The Detroit Lions are in Phase II of the offseason training program, which means players can have on-field workouts that may include individual player instruction and drills as well as team practice conducted on a separate position basis. There are still no live contact or team offense vs. team defense drills permitted.
Phase III consists of the next four weeks of the program, when teams can conduct 10 OTA practices. That’s when 7-on-7, 9-on-7, and 11-on-11 drills begin. It’s also when coaches will begin to see what progress returning players have made from last season, how new players fit into the mix, and how the rookies are assimilating themselves to this league alongside the veterans.
While the real competition for starting and roster spots doesn’t happen in earnest until training camp in August, the OTAs are a good spot to make a good first impression for the 2017 season.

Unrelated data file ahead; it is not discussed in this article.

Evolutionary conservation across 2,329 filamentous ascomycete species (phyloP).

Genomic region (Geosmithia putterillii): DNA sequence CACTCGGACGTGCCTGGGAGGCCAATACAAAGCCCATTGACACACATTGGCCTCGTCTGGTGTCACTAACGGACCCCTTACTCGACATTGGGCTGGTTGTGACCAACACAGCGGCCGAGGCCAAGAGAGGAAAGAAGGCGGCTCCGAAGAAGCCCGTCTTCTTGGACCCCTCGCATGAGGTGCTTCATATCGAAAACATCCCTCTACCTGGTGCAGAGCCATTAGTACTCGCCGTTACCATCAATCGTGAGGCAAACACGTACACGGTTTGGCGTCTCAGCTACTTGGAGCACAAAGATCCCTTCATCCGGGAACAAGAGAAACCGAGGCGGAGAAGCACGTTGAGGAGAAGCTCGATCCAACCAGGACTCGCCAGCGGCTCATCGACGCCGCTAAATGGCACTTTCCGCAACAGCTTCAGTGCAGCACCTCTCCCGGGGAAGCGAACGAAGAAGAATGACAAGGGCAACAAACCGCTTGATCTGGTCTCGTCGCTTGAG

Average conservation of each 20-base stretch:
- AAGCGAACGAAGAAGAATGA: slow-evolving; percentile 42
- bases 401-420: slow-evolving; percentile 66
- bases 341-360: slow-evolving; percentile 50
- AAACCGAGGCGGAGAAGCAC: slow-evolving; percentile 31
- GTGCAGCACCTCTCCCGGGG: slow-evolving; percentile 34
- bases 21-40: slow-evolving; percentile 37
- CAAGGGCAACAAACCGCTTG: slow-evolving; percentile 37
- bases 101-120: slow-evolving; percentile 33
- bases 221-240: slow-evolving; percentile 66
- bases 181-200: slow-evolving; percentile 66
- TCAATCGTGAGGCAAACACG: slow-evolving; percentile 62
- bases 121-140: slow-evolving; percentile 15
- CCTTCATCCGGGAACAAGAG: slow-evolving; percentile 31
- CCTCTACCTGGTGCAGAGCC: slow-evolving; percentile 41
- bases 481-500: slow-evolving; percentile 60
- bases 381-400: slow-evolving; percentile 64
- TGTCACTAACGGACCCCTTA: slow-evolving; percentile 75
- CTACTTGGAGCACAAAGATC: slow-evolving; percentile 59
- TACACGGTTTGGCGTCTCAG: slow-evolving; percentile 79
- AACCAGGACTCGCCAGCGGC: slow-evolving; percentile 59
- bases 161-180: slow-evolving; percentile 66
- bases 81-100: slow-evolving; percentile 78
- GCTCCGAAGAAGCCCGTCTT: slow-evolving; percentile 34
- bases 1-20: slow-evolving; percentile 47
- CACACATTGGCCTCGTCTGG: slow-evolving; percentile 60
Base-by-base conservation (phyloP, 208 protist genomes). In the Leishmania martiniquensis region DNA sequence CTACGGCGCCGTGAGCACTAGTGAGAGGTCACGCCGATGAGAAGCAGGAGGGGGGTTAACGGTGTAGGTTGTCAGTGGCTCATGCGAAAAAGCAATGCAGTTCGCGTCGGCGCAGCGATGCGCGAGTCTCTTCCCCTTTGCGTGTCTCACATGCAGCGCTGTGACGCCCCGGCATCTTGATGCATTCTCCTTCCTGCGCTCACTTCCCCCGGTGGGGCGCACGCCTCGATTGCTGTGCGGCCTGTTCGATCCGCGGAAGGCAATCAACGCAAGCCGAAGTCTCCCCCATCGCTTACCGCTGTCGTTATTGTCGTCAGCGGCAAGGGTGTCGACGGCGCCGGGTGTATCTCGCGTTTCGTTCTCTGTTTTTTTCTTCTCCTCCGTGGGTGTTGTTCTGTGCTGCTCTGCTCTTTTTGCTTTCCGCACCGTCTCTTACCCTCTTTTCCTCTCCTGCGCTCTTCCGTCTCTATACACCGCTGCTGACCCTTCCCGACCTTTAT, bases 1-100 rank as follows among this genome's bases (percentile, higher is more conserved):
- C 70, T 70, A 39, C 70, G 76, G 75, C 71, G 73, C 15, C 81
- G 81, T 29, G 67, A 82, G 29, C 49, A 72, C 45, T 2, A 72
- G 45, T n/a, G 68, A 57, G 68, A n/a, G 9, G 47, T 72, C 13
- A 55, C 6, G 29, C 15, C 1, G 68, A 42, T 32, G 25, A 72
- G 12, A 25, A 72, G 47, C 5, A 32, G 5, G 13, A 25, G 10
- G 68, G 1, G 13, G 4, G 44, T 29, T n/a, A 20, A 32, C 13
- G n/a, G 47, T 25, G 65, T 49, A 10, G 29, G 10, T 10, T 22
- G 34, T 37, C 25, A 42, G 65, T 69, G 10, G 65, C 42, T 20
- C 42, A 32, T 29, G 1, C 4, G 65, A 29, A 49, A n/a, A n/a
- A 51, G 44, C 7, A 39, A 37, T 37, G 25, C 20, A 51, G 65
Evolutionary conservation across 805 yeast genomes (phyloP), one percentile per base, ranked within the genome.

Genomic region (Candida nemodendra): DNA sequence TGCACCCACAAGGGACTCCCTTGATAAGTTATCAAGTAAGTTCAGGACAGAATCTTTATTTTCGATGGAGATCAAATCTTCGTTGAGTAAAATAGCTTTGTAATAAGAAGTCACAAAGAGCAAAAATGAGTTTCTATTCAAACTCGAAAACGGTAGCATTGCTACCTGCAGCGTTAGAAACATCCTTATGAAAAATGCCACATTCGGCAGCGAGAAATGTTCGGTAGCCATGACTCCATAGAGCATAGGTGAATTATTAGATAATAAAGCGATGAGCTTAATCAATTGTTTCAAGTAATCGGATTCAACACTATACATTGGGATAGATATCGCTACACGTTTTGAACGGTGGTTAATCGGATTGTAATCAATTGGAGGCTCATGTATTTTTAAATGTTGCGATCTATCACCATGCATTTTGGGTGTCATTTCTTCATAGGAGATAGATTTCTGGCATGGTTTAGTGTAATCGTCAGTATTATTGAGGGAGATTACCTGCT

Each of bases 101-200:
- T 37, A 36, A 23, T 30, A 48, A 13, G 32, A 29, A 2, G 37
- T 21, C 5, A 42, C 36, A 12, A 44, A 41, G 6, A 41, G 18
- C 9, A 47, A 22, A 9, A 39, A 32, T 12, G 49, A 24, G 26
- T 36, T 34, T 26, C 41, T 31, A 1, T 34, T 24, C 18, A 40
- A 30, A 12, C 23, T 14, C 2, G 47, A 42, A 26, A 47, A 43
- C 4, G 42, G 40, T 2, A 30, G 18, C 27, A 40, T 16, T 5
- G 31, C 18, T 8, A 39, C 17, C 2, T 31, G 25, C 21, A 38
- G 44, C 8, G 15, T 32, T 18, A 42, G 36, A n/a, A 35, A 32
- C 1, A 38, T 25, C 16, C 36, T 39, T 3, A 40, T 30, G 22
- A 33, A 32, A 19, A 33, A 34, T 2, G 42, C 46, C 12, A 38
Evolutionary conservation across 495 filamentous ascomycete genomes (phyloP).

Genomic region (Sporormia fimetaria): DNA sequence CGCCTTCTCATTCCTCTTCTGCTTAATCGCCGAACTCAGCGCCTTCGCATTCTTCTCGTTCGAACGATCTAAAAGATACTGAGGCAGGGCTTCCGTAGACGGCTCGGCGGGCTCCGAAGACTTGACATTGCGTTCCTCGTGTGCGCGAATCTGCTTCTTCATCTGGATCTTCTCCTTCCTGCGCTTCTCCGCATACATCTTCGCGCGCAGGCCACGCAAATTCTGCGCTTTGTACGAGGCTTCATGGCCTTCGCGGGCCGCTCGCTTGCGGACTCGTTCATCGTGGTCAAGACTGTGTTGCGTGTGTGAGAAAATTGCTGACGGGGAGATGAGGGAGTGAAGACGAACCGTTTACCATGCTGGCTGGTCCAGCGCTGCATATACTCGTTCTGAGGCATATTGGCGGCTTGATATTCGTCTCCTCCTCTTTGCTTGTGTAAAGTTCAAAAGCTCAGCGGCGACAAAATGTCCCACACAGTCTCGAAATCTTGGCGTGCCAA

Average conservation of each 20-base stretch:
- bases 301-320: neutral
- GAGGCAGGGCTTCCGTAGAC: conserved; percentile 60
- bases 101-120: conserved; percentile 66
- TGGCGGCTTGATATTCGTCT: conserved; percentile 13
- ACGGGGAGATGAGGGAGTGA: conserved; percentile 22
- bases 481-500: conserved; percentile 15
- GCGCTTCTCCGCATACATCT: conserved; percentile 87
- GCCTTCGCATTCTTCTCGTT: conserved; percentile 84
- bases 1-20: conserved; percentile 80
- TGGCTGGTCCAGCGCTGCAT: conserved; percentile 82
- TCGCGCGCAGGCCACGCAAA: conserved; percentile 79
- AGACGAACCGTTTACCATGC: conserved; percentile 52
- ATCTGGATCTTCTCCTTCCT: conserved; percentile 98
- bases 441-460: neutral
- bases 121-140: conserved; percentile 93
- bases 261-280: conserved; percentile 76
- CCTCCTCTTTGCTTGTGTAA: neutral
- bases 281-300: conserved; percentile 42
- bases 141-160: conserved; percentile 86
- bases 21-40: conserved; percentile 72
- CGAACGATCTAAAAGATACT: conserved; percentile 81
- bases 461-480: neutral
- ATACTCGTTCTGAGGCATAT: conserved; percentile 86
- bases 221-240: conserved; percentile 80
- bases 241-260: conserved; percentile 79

Here are five positions where the competition could be fun to watch all spring and summer leading into training camp:
STARTING LEFT GUARD
Candidates: Graham Glasgow, Laken Tomlinson, Joe Dahl
Twentyman: This one could go right up until the first week of the regular season.
Lions head coach Jim Caldwell said at the league meetings in March that Tomlinson, the team’s first-round pick in 2014, went back to work right after the season to try and improve his craft. Tomlinson’s been in and out of the starting lineup his first two years, and needs to find some level of consistency if he’s going to get the nod to man the left guard spot permanently.
Glasgow replaced Tomlinson as a starter Week 6, and Tomlinson only got back into the starting lineup when Glasgow had to shift over to center to end the season because Travis Swanson suffered a concussion. Glasgow is a mauler, and looked more and more comfortable in the starting lineup as the season progressed.